The retrospect-o-scope is one of the finest instruments of knowledge. We understand that each developing civilization evolved its own perspective on Health and Disease. The cross-currents across these human settlements being few and far between, healing expressed itself as localized approaches isolated in their repertories that addressed local problems tackled with local resources.
The simplest were “remedies” drawn from the knowledge of the shepherd and the largely unrecognized “home” bank, the chief possessor, implementer and propagator of such treasure being the woman, usually the mother. The grandmother is the wiser version of this trove, with the needed checks, balances, validation and such stuff. It is even so till date.“Therapies” derived from them were prolonged and involved, requiring more experience and understanding of the human organism and responses to disease and interventions employed. The ingredients for such interventions were mainly plant and animal (also mineral, where the other two were scarce, or this resource in abundance) with different modes of processing and differing effects being taken into account. The same stuff was given raw, crushed, dried, roasted, boiled, fried, pickled and so on – good research indeed.
The philosophers and religious enter the picture now and adopt (is it co-opt?) these “peoples’ practices” into their world view. The intellectual domination begins, with a framework laid down to explain the how, why, which of what’s observed and the grounds for further development – the cons and pros (so to say) of the evolutionary path taken. The rituals, taboos, dos and don’ts get incorporated and have their say in the matter.
The simple, subjective understanding of “hot” and “cold” is characteristic of explanations involving home, herbal and tribal remedies. What happens when you (manage to) consume six eggs in one meal – that’s hot (specific dynamic action of protein in current lingo)!! Why avoid buttermilk after getting drenched in the rain, while it is the recommended drink when you come in from the sun during summer? Yes, you got it – it’s cold. These are sort of everyone’s experience and easily validated by common understanding – objective, in a subjective way. It’s the elite cited earlier who made it more cerebral and therefore abstract to the commoner. In a way, the professional and his client are equally foxed. What do you tell the patient who asks about what hot foods to avoid when he is taking the prescribed antibiotics, since such medicine increases the heat in his system!
The Chinese system of Acupuncture uses the concept of Yin and Yang to explain how it works. Ayurveda, Siddha Yoga and Naturopathy (the systems of Indian origin) explain their philosophies on the basis of the interactions of the triad of Vaata, Pittha and Kapha. Unani-Tibb (remember Hippocrates being the father of this system from Greece?) explains health, disease and life on the quadruple concept of four Humors, named after colors as the Yellow, Green, Red and Black humors. These theories extend their reach into all aspects of life, such that food, seasons, constitutions, behavior, activities – in general, all and sundry – are classified as one type or the other, depending on the “system-lens” one adopts.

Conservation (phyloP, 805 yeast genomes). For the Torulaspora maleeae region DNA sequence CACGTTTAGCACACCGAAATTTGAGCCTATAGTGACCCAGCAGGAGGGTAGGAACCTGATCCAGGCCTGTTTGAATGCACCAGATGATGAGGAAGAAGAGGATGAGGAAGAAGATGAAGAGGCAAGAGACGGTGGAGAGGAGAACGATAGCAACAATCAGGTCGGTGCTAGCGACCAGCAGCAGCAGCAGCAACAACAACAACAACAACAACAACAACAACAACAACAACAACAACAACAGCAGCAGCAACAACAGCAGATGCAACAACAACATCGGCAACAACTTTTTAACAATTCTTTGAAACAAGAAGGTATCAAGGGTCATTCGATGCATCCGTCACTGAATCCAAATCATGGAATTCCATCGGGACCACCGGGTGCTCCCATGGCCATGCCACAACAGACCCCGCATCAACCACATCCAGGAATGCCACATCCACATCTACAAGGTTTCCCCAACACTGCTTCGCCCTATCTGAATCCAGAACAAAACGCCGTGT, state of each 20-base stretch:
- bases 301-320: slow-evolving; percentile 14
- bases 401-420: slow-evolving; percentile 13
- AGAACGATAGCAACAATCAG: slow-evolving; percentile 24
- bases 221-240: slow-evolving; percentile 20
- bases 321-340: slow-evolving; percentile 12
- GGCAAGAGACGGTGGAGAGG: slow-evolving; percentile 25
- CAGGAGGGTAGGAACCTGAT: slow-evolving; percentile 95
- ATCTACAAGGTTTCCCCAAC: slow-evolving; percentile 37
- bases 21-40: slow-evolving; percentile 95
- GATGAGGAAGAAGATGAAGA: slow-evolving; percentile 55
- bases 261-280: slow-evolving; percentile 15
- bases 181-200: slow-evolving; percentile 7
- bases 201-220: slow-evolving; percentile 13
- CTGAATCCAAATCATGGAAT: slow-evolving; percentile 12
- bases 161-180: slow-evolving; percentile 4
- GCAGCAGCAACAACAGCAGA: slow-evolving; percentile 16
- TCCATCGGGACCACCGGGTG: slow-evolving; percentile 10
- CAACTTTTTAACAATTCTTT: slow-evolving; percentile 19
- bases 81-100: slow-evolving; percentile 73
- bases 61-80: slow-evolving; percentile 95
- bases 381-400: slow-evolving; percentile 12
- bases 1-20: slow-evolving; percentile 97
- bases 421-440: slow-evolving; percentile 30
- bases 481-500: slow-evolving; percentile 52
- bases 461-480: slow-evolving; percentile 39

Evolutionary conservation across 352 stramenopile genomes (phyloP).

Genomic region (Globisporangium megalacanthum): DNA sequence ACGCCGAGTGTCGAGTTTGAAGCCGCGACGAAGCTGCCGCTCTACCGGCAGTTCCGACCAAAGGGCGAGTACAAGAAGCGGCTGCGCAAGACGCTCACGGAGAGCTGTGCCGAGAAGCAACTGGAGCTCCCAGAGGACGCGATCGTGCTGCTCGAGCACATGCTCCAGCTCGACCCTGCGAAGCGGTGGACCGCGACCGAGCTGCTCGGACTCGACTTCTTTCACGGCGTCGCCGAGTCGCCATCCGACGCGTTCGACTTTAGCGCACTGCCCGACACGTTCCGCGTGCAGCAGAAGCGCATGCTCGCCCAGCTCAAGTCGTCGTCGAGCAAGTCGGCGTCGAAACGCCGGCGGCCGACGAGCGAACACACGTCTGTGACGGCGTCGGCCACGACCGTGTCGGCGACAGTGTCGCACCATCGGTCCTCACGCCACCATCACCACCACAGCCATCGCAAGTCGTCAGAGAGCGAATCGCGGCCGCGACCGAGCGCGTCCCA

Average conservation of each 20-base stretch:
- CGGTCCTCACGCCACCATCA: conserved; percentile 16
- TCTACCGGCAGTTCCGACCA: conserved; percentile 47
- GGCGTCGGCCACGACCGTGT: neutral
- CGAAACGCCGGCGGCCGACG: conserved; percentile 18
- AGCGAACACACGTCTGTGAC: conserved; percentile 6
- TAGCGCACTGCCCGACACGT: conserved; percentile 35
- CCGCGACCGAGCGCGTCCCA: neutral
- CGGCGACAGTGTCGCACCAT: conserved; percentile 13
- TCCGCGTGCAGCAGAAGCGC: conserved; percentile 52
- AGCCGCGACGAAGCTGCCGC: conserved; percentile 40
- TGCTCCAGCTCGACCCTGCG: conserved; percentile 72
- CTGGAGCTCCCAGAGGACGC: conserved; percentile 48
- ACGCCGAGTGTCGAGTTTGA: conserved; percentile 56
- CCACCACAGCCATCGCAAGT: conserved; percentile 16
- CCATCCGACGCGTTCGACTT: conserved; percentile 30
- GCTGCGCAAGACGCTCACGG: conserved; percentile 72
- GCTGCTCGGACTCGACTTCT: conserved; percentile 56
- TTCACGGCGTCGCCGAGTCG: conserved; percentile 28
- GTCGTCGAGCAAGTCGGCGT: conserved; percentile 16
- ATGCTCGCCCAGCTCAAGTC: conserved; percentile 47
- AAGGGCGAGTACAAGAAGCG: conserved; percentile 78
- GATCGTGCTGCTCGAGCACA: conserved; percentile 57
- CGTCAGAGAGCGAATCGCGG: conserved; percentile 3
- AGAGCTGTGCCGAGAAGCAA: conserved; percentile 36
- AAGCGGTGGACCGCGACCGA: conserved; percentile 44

The concept of BALANCE and HARMONY is common to all these systems, between the dyad, triad or more components in their philosophies – signifying health. Imbalance on the other hand means ill-health and is rectified or brought back to balance and harmony using all possible resources in a person’s life, which have also been classified using the same system. It makes sense only if one knows the system and classification criteria. That is what students of these systems are to study in their courses for graduation. They are made to learn human Anatomy, Physiology, Biochemistry, Pathology and Community Health of Modern medicine before they explore their own systems in the time left. Ponder over the effects of this policy.
An organic connection from their origins and the localized nature of development of therapies led to easy incorporation into peoples’ daily life. “Lifestyle” in terms of diet, work, rest, recreation etc., got organized towards health. Disease was still a visitation from the unknown, though amenable to managing with modification of lifestyle and some simple medication. It remains so, even today! This internalization of health-promoting practices was no doubt eminently facilitated by religious dogma and a fear of the unknown.
Spices are difficult to cultivate and grow, since their requirements are stringent. Yet, these have been so well incorporated into the Indian diet, that no dish/meal is complete without them. The “Sambar” and “Rasam” in a south Indian meal is an exemplary kashayam (decoction) of spices that enhance the functions of the Digestive, Respiratory, Skin, Uro-genital and Musculo-skeletal systems, and maintain their state of health. The ginger, pepper, turmeric, tamarind, mustard, fenugreek, cumin seeds etc., are also components of other medicinal preparations for their actions. The proportions of these vary with seasons, regions and cultures, only for health reasons. This incorporation of health promoting practices into the fabric of human life is the acme of preventive and promotive health care. Is it any wonder that Europeans braved the seas and scurvy to access these spices from the east?
The point here is not to glorify the past. It is to underline the essence of medicine’s role in promoting health in the human being that seems to have been the direction the alternatives pursued. It is recorded that the Chinese village doctor was paid a regular sum by people who were healthy. He paid them their wage losses in addition to treating them at his own cost when they fell sick. The Indian doctor was mostly supported by the state (king) to enable complete devotion to the profession and be free from problems of survival/livelihood.